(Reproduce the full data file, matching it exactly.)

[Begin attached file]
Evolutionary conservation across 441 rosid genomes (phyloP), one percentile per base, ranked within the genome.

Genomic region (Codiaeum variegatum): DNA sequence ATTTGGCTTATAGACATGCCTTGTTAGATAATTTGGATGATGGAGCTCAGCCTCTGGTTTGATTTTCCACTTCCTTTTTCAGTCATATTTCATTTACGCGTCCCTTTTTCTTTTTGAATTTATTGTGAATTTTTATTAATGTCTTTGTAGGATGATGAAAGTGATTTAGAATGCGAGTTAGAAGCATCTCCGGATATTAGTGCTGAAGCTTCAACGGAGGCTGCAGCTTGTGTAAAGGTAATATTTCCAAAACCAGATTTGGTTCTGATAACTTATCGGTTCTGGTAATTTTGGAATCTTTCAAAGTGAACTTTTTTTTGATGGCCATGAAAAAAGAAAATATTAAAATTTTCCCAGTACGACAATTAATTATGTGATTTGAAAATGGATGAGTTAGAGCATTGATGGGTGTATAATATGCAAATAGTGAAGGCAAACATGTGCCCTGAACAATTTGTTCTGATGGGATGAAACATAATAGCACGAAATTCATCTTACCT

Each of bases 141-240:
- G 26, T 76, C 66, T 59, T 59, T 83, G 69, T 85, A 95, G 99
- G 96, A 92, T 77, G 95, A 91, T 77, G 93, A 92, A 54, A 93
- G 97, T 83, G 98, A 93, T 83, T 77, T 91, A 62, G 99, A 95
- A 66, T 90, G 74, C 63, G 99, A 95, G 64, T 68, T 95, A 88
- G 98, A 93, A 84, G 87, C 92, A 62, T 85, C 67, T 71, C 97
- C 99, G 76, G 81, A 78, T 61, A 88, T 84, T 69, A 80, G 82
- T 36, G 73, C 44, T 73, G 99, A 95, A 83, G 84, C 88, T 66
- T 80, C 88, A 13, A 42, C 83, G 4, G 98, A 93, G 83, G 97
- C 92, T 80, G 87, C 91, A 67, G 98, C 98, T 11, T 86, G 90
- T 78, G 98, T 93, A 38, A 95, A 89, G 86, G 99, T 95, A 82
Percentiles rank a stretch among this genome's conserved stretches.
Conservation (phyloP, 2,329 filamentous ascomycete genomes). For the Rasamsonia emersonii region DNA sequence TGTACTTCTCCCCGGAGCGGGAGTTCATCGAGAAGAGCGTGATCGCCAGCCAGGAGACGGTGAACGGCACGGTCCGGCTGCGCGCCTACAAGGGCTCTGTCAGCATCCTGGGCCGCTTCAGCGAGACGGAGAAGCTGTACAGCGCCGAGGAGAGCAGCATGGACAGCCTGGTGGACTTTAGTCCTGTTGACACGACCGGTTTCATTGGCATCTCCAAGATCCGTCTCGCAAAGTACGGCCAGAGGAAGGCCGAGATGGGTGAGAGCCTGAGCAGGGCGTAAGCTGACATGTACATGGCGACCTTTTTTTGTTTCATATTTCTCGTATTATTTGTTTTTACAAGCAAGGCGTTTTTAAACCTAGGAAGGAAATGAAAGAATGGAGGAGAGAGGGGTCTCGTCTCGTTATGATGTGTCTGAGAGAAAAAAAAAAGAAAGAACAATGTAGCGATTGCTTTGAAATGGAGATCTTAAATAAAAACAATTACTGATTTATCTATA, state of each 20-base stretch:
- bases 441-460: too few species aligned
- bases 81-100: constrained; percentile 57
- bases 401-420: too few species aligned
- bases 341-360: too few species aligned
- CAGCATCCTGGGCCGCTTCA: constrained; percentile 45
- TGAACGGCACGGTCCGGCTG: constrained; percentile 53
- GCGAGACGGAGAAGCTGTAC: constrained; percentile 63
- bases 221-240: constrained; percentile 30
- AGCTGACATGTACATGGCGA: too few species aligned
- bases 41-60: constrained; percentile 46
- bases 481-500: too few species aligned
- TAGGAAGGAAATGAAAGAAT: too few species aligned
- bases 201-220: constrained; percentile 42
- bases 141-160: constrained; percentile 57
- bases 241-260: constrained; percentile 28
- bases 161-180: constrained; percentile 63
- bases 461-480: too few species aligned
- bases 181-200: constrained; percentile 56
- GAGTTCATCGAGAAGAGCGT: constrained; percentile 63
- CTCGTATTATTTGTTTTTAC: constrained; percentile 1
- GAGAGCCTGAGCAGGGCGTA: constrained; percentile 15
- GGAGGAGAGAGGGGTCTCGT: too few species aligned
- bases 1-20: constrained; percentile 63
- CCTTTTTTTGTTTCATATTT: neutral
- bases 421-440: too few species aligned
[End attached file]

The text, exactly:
Evolutionary conservation across 441 rosid genomes (phyloP), one percentile per base, ranked within the genome.

Genomic region (Codiaeum variegatum): DNA sequence ATTTGGCTTATAGACATGCCTTGTTAGATAATTTGGATGATGGAGCTCAGCCTCTGGTTTGATTTTCCACTTCCTTTTTCAGTCATATTTCATTTACGCGTCCCTTTTTCTTTTTGAATTTATTGTGAATTTTTATTAATGTCTTTGTAGGATGATGAAAGTGATTTAGAATGCGAGTTAGAAGCATCTCCGGATATTAGTGCTGAAGCTTCAACGGAGGCTGCAGCTTGTGTAAAGGTAATATTTCCAAAACCAGATTTGGTTCTGATAACTTATCGGTTCTGGTAATTTTGGAATCTTTCAAAGTGAACTTTTTTTTGATGGCCATGAAAAAAGAAAATATTAAAATTTTCCCAGTACGACAATTAATTATGTGATTTGAAAATGGATGAGTTAGAGCATTGATGGGTGTATAATATGCAAATAGTGAAGGCAAACATGTGCCCTGAACAATTTGTTCTGATGGGATGAAACATAATAGCACGAAATTCATCTTACCT

Each of bases 141-240:
- G 26, T 76, C 66, T 59, T 59, T 83, G 69, T 85, A 95, G 99
- G 96, A 92, T 77, G 95, A 91, T 77, G 93, A 92, A 54, A 93
- G 97, T 83, G 98, A 93, T 83, T 77, T 91, A 62, G 99, A 95
- A 66, T 90, G 74, C 63, G 99, A 95, G 64, T 68, T 95, A 88
- G 98, A 93, A 84, G 87, C 92, A 62, T 85, C 67, T 71, C 97
- C 99, G 76, G 81, A 78, T 61, A 88, T 84, T 69, A 80, G 82
- T 36, G 73, C 44, T 73, G 99, A 95, A 83, G 84, C 88, T 66
- T 80, C 88, A 13, A 42, C 83, G 4, G 98, A 93, G 83, G 97
- C 92, T 80, G 87, C 91, A 67, G 98, C 98, T 11, T 86, G 90
- T 78, G 98, T 93, A 38, A 95, A 89, G 86, G 99, T 95, A 82
Percentiles rank a stretch among this genome's conserved stretches.
Conservation (phyloP, 2,329 filamentous ascomycete genomes). For the Rasamsonia emersonii region DNA sequence TGTACTTCTCCCCGGAGCGGGAGTTCATCGAGAAGAGCGTGATCGCCAGCCAGGAGACGGTGAACGGCACGGTCCGGCTGCGCGCCTACAAGGGCTCTGTCAGCATCCTGGGCCGCTTCAGCGAGACGGAGAAGCTGTACAGCGCCGAGGAGAGCAGCATGGACAGCCTGGTGGACTTTAGTCCTGTTGACACGACCGGTTTCATTGGCATCTCCAAGATCCGTCTCGCAAAGTACGGCCAGAGGAAGGCCGAGATGGGTGAGAGCCTGAGCAGGGCGTAAGCTGACATGTACATGGCGACCTTTTTTTGTTTCATATTTCTCGTATTATTTGTTTTTACAAGCAAGGCGTTTTTAAACCTAGGAAGGAAATGAAAGAATGGAGGAGAGAGGGGTCTCGTCTCGTTATGATGTGTCTGAGAGAAAAAAAAAAGAAAGAACAATGTAGCGATTGCTTTGAAATGGAGATCTTAAATAAAAACAATTACTGATTTATCTATA, state of each 20-base stretch:
- bases 441-460: too few species aligned
- bases 81-100: constrained; percentile 57
- bases 401-420: too few species aligned
- bases 341-360: too few species aligned
- CAGCATCCTGGGCCGCTTCA: constrained; percentile 45
- TGAACGGCACGGTCCGGCTG: constrained; percentile 53
- GCGAGACGGAGAAGCTGTAC: constrained; percentile 63
- bases 221-240: constrained; percentile 30
- AGCTGACATGTACATGGCGA: too few species aligned
- bases 41-60: constrained; percentile 46
- bases 481-500: too few species aligned
- TAGGAAGGAAATGAAAGAAT: too few species aligned
- bases 201-220: constrained; percentile 42
- bases 141-160: constrained; percentile 57
- bases 241-260: constrained; percentile 28
- bases 161-180: constrained; percentile 63
- bases 461-480: too few species aligned
- bases 181-200: constrained; percentile 56
- GAGTTCATCGAGAAGAGCGT: constrained; percentile 63
- CTCGTATTATTTGTTTTTAC: constrained; percentile 1
- GAGAGCCTGAGCAGGGCGTA: constrained; percentile 15
- GGAGGAGAGAGGGGTCTCGT: too few species aligned
- bases 1-20: constrained; percentile 63
- CCTTTTTTTGTTTCATATTT: neutral
- bases 421-440: too few species aligned